LOOK AT THE STARS

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Look at the Stars
See them, my son,
high above your head,
embedded in dark, like diamonds
against black velvet?
Look closely, my son, for this
may be the only chance
I’ll have to show you the Milky Way
which I watched often
when I was your age.I’m so busy, my child.
I hurry so — not knowing
for certain why
I must rush headlong
through life but realizing,
there is no other avenue.
Do you see the big and little dippers?
They’re there, aren’t they?
Just as always? Oh, child!
Take time somewhere between cartoons,
football and music to look for them.
They were beautiful,
once . . . .
I’m sorry.
What shall you tell your son?
© 2014 Freeda Baker Nichols

The Homegoing by Freeda Baker Nichols

“I don’t recall this house,” she said, in tears.
“It’s where you raised us children, Mom,” Tom said.
“Your honeysuckle vine is over there.”
He pointed to the corner of the yard,
where blossoms red clung to a green-leafed vine.
She shook her head. “I never saw this house.”Honeysuckle 003
“The old gum tree’s where Billy broke his arm,”
Tom said, “when he fell from the highest limb.
The pies you baked you cooled upon that shelf
and Daddy liked egg custard best of all.
I liked the chocolate–don’t you recall?”
No matter how he tried, she did not seem
to recognize one memory of home.
Her babies all were born in that big bed;
the drapery at the window, she had made.
Her husband built the table out of oak; that’s
where the children bowed their heads for grace.
But not a hint of recognition sparked
her eyes while she walked slowly through the rooms.
Tom took her hand and gently led her out
the door, across the yard and to the car.
He drove the miles in silence to the Home
where she now lives with other residents.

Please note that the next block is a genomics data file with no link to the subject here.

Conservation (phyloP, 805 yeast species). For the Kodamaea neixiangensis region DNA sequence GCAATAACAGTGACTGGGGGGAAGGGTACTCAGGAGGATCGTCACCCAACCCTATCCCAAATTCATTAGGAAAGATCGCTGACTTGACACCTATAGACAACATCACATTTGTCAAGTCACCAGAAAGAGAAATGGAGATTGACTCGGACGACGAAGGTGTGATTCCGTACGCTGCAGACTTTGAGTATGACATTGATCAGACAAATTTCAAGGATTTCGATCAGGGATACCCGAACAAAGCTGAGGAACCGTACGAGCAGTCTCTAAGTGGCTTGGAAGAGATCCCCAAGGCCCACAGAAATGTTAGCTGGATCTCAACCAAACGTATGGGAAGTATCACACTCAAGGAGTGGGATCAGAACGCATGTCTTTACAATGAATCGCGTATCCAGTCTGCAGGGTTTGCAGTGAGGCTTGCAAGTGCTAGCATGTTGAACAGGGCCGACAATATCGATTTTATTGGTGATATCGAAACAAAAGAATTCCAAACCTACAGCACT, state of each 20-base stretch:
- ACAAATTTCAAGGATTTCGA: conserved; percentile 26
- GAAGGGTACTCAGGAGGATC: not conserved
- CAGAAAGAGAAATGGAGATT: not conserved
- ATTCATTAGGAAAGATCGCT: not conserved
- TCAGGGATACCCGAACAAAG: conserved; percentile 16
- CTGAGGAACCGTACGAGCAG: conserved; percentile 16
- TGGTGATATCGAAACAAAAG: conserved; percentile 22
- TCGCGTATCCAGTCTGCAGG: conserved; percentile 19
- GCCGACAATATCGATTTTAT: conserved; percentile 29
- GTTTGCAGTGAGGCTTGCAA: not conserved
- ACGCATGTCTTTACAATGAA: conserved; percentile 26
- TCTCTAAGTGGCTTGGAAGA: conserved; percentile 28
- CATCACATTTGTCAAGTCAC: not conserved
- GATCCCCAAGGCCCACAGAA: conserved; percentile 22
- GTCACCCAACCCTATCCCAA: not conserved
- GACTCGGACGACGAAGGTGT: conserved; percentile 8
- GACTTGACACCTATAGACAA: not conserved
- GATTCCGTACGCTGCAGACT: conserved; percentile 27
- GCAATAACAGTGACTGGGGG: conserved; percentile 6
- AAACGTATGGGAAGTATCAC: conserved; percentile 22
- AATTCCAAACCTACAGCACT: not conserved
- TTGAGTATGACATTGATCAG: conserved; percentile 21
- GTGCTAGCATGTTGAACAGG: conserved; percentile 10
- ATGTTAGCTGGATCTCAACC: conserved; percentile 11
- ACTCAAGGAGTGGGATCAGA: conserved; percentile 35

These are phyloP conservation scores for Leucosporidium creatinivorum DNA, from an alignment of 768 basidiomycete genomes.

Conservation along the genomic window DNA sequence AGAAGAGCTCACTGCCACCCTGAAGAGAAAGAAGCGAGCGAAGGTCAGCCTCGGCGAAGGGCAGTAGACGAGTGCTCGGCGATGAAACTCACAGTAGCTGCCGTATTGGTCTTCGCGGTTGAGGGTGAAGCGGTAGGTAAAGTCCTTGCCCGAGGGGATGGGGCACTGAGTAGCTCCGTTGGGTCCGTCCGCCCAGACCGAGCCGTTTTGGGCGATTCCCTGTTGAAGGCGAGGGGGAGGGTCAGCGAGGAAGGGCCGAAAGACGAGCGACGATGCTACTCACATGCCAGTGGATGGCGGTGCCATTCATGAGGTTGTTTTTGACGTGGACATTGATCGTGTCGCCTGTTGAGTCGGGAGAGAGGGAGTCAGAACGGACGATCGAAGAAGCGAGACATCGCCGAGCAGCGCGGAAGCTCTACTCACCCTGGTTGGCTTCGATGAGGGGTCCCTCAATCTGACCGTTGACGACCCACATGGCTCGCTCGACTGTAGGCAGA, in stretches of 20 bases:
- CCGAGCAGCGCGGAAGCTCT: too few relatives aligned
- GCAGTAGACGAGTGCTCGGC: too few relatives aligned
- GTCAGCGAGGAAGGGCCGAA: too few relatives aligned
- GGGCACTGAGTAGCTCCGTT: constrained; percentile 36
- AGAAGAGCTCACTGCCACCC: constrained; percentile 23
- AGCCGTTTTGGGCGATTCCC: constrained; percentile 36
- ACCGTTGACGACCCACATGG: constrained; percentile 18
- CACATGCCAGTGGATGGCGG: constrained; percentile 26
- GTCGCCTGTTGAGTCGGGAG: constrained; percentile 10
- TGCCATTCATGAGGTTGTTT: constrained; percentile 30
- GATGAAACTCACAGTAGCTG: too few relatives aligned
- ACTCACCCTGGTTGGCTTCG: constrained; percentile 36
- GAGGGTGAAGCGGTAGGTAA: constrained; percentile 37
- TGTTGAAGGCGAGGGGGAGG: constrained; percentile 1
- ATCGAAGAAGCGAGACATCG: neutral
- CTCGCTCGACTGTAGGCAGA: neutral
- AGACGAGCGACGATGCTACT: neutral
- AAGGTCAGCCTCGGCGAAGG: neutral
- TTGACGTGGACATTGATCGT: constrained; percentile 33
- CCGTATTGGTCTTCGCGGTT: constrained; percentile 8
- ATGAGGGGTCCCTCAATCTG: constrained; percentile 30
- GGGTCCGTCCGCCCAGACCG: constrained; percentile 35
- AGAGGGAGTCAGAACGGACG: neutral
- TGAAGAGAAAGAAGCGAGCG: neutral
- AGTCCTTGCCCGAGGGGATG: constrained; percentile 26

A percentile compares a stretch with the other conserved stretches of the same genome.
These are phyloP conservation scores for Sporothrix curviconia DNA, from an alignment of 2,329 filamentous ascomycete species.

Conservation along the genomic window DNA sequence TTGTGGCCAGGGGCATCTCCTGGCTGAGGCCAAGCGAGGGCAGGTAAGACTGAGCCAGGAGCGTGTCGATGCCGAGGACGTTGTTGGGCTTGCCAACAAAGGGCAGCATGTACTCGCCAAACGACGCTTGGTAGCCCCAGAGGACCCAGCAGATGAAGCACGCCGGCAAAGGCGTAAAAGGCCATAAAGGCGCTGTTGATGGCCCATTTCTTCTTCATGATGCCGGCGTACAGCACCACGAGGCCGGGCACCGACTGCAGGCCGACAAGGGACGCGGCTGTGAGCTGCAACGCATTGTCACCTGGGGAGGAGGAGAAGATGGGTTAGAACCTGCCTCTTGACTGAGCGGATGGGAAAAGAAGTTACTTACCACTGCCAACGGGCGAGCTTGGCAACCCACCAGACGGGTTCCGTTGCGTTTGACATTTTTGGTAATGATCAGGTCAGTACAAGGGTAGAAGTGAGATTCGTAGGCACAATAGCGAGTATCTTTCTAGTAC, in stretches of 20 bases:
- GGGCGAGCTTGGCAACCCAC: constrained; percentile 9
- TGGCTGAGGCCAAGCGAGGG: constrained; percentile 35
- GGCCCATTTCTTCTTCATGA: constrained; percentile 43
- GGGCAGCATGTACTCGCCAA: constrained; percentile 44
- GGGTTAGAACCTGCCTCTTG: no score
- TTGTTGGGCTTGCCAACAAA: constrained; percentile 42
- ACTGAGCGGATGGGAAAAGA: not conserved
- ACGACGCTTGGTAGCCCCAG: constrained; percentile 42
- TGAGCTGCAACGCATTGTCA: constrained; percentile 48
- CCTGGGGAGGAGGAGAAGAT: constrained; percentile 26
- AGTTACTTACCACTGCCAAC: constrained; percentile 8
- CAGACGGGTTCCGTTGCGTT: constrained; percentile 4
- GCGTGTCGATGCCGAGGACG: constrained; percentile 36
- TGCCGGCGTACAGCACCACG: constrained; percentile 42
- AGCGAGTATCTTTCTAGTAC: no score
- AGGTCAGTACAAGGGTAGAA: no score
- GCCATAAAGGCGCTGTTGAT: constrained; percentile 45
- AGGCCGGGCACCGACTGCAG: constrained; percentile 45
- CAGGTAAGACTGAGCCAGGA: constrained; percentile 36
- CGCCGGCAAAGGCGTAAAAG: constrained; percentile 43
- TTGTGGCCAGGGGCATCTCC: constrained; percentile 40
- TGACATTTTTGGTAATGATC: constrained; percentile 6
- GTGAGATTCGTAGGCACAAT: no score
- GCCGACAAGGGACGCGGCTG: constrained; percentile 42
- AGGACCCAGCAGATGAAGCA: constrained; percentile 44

He left her sitting in her easy chair.
There is one thing that he is certain of:
she’ll know her home in Heaven when she goes.

© Copyright Freeda Baker Nichols

A TIME TO LET GO

A U.S. Air Force Boeing KC-97L Stratofreighter...

A U.S. Air Force Boeing KC-97L Stratofreighter (s/n 52-2630) RAF Mildenhall. This aircraft is today on display at the National Museum of the United States Air Force. (Photo credit: Wikipedia)

Boeing B-47A Stratojet 49-1902 refueled by Boe...

Boeing B-47A Stratojet 49-1902 refueled by Boeing KC-97. (U.S. Air Force photo) (Photo credit: Wikipedia)

You carried a duffel bag
and carbine rifle aboard the KC-97.
As your plane taxied for take-off,
I held our baby son
more tightly.
See you in a little while.
Your words beat inside my heart
louder than the plane’s big engines
which roared into another country
some hours later.
Your letters came regularly, at first,
then stopped
abruptly.
Missing in Action the uniformed
officers came to tell me.

Your name is engraved
on the Wall of Vietnam Veterans,
forever in my heart
and in the heart of our son
who enlisted yesterday.
See you in a little while.
His words echoed yours
as he departed.
My words stuck in my throat,
reached into my heart and
chipped at the ice caked there.
I watched another determined
young man report for duty
and I begged, oh, please
Dear God, please.

© Freeda Baker Nichols

Clean House

English: Partly black and white icon of broom ...

January swept in
after the holidays,
like dust
in front of a broom–
gray, cold, swirling.

Vacuum screamed.
I removed a sock.
Bubbie’s. He’d looked
for it before he left.
“Never keeps up with
anything,” his mother
complained.

Careful how you scold,
I wanted to caution my
daughter-in-law,
but kept silent.

Found a spoon
Bubbie’s little sister
hid in the Mother-in-law’s
Tongue with half a
banana.

I fluffed the pillows,
swiped the table
with Pledge, replaced
a doily and candy dish.

Remembered my son
at Bubbie’s age, and . . .
later on, how handsome
he looked in uniform,
green beret covering
his military style
crew cut.

Memories swept in
gray, cold, swirling.

©Copyright, 2013,  Freeda Baker Nichols